A book written by P. L. Deshpande.
Asa Mi Asami follows a first person narrative. It is told from the viewpoint of Dhondo Bhikaji Joshi, a clerk who is working for a British firm. The book begins in the pre-independence period and continues till the post-independence era. This novel is not about politics or the freedom struggle, rather, it is about the everyday life of a middle class man.
Dhondo’s life revolves around his family and his job. He is so removed from what is happening around him in the society that he is not even very aware of the freedom movement and the upheavals around him. In fact he first learns of India’s independence when his company is taken over by an Indian businessman. He gets a promotion, but that involves a change in his place of residence, which he finds challenging.
For a man who is used to living in a chawl, one bedroom dwellings in a multi-storied building with several tenements, seems awkward. He finds life in the new system difficult to get used to.
He also finds the rapid changes in society hard to deal with. He goes to see a modern play written by a friend, but spends most of his time outside, taking care of his children. His wife gets her photo published in a paper in association with a function at a Ladies Council. This is a strange concept to him, but he likes the way his wife looks in the photograph, wearing makeup and dressed fashionably.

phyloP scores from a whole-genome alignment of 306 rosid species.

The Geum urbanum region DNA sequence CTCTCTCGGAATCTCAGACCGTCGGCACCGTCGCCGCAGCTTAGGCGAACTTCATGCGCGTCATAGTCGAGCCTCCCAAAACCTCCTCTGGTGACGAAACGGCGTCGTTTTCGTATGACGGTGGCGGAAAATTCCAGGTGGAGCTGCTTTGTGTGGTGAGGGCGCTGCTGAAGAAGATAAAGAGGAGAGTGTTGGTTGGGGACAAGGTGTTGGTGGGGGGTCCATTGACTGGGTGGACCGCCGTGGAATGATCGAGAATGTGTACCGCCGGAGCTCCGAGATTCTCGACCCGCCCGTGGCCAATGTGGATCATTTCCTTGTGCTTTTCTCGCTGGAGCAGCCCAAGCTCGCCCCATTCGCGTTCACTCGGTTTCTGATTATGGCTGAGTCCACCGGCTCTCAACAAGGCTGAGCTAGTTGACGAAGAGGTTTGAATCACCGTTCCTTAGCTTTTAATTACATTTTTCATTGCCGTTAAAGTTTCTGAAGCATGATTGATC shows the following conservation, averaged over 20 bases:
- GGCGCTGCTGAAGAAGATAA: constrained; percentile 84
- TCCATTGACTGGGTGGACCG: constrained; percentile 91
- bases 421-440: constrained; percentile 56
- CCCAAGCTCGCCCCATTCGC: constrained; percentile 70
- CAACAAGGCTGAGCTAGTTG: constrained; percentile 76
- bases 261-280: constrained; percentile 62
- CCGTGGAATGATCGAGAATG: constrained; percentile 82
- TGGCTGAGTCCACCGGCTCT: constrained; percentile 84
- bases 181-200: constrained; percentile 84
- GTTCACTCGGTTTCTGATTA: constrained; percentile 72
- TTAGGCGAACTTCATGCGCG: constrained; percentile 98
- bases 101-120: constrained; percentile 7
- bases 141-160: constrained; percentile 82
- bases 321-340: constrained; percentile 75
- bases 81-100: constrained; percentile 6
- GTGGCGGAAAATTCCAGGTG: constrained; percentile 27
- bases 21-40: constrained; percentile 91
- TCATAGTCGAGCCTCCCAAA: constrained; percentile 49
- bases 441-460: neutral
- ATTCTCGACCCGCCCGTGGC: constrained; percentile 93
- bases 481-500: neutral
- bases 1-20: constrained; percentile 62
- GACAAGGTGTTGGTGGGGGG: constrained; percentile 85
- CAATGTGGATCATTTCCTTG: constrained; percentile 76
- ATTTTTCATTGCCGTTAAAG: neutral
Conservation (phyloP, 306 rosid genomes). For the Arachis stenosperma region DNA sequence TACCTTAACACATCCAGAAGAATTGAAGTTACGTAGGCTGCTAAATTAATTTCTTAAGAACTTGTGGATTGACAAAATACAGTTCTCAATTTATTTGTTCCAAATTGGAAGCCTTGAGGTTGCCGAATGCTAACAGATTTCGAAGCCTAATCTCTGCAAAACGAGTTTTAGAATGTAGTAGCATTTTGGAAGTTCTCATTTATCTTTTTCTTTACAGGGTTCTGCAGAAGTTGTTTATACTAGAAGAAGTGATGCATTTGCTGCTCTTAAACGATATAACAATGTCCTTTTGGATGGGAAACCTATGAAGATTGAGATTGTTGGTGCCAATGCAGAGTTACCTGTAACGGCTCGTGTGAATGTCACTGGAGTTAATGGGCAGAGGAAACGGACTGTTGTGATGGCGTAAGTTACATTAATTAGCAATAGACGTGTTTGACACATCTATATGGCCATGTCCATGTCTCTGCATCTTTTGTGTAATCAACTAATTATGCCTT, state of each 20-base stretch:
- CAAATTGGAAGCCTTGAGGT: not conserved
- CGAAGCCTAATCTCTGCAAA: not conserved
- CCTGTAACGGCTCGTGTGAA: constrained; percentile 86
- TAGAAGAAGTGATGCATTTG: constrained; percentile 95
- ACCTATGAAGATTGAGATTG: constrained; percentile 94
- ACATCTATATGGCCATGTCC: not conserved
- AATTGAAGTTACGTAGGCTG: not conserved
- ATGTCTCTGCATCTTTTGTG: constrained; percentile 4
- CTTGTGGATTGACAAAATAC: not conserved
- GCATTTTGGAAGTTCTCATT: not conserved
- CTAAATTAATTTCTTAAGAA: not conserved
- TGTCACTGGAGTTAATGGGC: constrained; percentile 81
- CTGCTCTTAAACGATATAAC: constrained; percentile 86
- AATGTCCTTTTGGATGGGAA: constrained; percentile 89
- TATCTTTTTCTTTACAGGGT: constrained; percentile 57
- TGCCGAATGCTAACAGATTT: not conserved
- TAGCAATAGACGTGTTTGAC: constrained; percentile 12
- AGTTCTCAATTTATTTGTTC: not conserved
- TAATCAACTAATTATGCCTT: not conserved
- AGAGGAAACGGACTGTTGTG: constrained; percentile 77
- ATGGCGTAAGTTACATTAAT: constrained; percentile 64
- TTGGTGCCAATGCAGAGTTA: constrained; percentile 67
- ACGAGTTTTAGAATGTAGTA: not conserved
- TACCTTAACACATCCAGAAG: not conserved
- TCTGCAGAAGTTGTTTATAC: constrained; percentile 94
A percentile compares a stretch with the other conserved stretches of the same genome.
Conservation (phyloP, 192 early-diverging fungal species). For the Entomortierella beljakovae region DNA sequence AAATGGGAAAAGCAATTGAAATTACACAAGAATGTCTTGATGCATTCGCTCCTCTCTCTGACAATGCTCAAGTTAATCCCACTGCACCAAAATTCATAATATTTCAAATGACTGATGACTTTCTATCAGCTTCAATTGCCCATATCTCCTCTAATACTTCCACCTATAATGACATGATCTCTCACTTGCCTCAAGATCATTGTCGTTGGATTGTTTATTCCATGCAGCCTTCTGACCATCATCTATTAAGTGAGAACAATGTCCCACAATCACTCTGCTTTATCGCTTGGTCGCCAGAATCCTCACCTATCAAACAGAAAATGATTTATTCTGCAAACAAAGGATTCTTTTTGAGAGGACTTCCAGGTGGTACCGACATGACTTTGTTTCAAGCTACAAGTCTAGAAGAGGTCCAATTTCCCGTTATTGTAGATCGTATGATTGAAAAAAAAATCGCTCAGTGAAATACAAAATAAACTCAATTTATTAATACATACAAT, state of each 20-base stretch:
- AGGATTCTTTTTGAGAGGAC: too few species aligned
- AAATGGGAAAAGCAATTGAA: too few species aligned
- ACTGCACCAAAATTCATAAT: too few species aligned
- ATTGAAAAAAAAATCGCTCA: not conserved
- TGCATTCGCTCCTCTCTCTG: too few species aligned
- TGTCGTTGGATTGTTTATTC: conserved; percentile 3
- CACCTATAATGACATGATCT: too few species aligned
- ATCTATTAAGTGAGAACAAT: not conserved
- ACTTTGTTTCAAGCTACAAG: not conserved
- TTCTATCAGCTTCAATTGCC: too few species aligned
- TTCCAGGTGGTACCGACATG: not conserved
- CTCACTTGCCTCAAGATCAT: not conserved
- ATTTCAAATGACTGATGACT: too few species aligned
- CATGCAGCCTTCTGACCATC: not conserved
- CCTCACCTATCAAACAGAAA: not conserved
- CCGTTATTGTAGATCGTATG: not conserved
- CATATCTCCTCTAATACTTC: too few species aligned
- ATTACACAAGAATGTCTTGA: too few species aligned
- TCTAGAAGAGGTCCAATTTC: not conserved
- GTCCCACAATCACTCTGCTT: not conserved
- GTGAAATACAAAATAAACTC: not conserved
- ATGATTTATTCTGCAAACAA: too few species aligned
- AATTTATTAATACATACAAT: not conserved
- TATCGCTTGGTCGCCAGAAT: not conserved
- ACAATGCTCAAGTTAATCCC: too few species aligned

He is disappointed when his kids perform poorly at school, but then, when he goes through their books, he finds out that he cannot understand the topics covered in the new syllabus.
The religion that he has practiced, which was known for its restraint, is now played out in an extravagant stage, as he finds out when he is taken to visit a baba, who is surrounded by the rich and famous.
In this vein, the author highlights the fast changes taking place in post-independence Mumbai, and the struggles of a simple man to keep pace with it. Through all this runs a rich vein of humor, as the protagonist sees the irony and humor in each situation.